Patella Fracture

The most common cause of fracture is a direct blow to the patella such as a fall or a motor vehicle accident. The patella can also be fractured indirectly, due to a sudden contraction of the thigh muscles.

Causes

The most common cause of fracture is a direct blow to the knee cap such as a fall or a motor vehicle accident. The patella can also be fractured indirectly, due to a sudden contraction of the thigh muscles.

Symptoms

Pain and swelling are the predominant symptoms of a patella fracture.  A few patients may also experience inability to walk and difficulty in straightening the knee. Sometimes bruising may also be seen around the fracture site.

Diagnosis

The diagnosis of a patella fracture is made by taking a focused history, physical examination, and X-ray to determine the location and pattern of the fracture.  X-ray is the most common diagnostic tool used to identify fractures.  CT scan may be recommended to further evaluate the fracture pattern and guide treatment.

Treatment

The treatment of patellar fracture depends upon the severity and nature of the fracture.

Non-surgical treatment

Non-surgical treatment can be used when the patella has not been fragmented or displaced.  Casts or splints may be used to straighten the knee and help in the healing process.  Immobilization of the affected limb for 6 to 8 weeks may also be recommended.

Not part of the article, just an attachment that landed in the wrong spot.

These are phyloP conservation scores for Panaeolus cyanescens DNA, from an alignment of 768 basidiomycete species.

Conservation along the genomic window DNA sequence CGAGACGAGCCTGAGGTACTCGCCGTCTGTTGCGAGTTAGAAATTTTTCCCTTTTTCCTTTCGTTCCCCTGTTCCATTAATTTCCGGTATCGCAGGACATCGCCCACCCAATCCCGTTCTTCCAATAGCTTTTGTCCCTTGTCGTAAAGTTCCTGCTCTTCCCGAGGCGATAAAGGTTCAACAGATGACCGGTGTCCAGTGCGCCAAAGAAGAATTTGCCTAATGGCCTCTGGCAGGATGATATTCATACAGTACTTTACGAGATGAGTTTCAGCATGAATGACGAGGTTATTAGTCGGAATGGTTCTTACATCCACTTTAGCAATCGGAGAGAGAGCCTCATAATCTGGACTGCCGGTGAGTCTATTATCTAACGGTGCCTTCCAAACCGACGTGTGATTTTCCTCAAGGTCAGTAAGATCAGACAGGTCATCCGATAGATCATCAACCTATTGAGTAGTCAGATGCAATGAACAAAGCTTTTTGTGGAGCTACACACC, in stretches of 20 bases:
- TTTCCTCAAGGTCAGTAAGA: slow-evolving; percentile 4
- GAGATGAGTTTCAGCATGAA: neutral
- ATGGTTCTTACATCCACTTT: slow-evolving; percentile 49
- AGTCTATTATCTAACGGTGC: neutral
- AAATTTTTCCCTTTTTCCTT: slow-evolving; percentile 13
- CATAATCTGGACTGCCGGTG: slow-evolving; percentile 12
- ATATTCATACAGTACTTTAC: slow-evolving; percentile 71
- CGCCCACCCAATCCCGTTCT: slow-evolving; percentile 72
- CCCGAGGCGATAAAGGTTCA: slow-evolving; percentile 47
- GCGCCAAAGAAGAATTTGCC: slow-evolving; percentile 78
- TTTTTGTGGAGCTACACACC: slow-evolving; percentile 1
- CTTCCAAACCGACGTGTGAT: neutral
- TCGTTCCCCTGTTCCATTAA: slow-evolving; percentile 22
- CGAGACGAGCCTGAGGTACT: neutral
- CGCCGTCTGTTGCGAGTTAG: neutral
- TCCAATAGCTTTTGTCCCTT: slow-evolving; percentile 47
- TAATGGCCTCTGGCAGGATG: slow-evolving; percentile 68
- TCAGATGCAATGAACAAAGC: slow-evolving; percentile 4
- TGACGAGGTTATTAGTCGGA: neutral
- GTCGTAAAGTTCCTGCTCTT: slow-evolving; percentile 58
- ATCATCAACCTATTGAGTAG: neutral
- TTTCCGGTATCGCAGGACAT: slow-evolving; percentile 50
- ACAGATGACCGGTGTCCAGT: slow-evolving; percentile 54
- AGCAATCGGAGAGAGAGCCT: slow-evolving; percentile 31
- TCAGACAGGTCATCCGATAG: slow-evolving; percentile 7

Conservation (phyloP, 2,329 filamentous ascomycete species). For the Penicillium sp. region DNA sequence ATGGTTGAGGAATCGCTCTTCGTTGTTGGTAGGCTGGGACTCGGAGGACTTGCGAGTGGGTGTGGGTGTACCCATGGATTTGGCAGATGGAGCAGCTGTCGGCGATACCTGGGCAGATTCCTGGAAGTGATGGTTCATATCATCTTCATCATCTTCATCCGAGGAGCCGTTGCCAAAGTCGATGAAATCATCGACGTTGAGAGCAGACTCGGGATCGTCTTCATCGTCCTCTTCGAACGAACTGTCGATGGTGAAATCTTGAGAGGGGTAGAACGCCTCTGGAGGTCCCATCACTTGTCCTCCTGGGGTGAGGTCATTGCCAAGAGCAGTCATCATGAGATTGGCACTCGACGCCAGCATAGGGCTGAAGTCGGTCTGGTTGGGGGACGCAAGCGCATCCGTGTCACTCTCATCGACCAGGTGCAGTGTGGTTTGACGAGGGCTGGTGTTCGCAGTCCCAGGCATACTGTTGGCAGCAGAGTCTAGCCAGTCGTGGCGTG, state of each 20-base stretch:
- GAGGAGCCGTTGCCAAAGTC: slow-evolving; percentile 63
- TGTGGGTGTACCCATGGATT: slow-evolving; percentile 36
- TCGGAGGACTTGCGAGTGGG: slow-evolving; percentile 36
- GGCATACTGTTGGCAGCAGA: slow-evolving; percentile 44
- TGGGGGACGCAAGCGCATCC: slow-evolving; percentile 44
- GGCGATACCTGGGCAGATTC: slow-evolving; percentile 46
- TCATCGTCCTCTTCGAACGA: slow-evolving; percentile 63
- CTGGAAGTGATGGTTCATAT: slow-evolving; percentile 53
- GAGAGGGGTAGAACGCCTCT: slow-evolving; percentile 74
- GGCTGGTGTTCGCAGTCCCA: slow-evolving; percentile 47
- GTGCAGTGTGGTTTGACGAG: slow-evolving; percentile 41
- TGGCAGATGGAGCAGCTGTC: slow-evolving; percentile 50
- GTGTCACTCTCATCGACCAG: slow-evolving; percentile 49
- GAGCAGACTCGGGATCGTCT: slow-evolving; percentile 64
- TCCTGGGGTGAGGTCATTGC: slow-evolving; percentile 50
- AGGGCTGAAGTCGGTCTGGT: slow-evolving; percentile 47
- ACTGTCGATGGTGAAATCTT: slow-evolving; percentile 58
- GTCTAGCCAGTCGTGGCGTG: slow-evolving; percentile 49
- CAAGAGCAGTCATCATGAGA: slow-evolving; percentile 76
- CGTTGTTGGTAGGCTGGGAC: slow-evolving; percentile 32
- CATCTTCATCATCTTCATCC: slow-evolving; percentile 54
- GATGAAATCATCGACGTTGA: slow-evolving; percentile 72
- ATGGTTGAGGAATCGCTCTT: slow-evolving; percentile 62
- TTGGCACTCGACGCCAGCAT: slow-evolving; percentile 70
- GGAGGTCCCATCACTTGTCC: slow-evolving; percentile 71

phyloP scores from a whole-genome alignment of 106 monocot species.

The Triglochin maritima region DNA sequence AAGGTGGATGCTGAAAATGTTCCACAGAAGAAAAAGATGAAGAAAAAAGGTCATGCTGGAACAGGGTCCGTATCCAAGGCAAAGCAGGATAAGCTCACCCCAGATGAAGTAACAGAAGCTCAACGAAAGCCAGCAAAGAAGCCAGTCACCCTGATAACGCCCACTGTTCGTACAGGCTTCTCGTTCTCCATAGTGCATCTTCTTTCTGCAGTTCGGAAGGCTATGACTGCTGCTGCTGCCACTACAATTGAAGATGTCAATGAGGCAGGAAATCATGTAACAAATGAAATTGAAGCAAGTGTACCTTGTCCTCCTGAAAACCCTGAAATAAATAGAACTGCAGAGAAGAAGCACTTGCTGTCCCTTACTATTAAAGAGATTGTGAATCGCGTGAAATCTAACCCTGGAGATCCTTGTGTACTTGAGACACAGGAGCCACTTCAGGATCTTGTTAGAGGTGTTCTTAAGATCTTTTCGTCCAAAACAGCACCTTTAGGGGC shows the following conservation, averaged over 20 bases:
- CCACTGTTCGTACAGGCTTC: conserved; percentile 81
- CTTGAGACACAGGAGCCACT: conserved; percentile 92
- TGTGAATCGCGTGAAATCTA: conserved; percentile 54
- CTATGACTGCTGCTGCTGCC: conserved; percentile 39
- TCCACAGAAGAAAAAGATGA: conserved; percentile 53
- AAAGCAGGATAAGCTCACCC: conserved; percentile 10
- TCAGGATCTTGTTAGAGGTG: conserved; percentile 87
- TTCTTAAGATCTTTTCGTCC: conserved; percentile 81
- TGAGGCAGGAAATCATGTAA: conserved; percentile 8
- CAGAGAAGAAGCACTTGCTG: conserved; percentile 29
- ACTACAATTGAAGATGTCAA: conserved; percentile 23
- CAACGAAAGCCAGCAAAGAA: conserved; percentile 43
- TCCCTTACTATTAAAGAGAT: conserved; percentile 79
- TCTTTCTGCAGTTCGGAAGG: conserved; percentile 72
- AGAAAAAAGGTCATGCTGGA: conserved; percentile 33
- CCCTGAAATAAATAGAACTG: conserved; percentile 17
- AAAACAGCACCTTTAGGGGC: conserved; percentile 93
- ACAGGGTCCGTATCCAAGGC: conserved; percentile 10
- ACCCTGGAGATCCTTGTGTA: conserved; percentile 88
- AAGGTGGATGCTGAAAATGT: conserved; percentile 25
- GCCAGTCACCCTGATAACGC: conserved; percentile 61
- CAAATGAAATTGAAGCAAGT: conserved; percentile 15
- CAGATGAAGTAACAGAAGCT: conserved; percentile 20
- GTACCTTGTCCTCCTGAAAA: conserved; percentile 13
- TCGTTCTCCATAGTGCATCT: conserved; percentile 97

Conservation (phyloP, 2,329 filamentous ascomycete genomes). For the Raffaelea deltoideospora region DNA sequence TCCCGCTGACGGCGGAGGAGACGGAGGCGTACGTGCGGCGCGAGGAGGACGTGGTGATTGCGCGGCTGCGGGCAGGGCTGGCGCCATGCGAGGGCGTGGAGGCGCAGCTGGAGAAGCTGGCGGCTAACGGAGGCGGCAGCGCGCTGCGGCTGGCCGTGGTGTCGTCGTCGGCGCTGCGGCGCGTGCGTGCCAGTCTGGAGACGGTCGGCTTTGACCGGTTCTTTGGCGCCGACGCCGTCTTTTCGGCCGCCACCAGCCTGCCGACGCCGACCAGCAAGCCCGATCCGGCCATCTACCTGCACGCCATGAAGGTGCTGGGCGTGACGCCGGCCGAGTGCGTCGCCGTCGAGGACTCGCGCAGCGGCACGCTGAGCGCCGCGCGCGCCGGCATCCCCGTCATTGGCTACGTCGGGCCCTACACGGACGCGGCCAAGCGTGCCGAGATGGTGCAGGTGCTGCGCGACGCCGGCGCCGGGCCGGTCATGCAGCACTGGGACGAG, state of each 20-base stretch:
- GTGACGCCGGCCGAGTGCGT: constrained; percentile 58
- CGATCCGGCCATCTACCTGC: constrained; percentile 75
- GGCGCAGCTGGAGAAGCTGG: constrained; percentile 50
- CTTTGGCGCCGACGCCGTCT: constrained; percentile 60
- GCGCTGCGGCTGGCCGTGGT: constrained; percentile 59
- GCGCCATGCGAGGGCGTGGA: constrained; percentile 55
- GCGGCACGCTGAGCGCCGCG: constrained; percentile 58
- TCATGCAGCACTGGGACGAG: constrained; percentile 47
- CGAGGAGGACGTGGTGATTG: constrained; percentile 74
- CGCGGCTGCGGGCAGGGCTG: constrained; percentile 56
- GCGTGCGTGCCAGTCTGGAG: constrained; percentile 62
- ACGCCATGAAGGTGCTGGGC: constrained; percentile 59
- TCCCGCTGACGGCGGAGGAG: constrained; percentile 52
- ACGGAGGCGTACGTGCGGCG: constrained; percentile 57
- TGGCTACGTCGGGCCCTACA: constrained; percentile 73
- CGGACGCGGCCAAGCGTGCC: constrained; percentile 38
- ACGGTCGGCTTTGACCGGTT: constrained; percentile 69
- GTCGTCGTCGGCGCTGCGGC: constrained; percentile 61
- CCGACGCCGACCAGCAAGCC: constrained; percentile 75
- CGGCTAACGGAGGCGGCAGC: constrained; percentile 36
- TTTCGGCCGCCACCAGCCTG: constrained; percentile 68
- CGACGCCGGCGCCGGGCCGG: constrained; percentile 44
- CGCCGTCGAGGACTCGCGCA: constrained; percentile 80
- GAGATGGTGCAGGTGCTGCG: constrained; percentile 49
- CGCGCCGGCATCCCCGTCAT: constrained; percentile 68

Surgical treatment

Surgical treatment is needed if there is displacement of fractured fragments of the bone or the distance between the fractured parts is too far and would fail to heal. Immediate surgery is recommended in case of open fracture where the fractured site is exposed through the skin. The type of procedure to be conducted depends on the nature of the fracture. Transverse fractures are fixed with the help of wires and pins and a "figure-of-eight" configuration tension band while in a comminuted fracture, the small bone fragments are removed from the knee joint.

Rehabilitation

Rehabilitation is important to help patients resume their daily activities, after healing of the fracture.  Treatment of the fracture may cause stiffness of the joint and weakness of the surrounding muscles. Physical therapy including joint mobilization, muscle strengthening, and weight bearing exercise is helpful in regaining strength and function.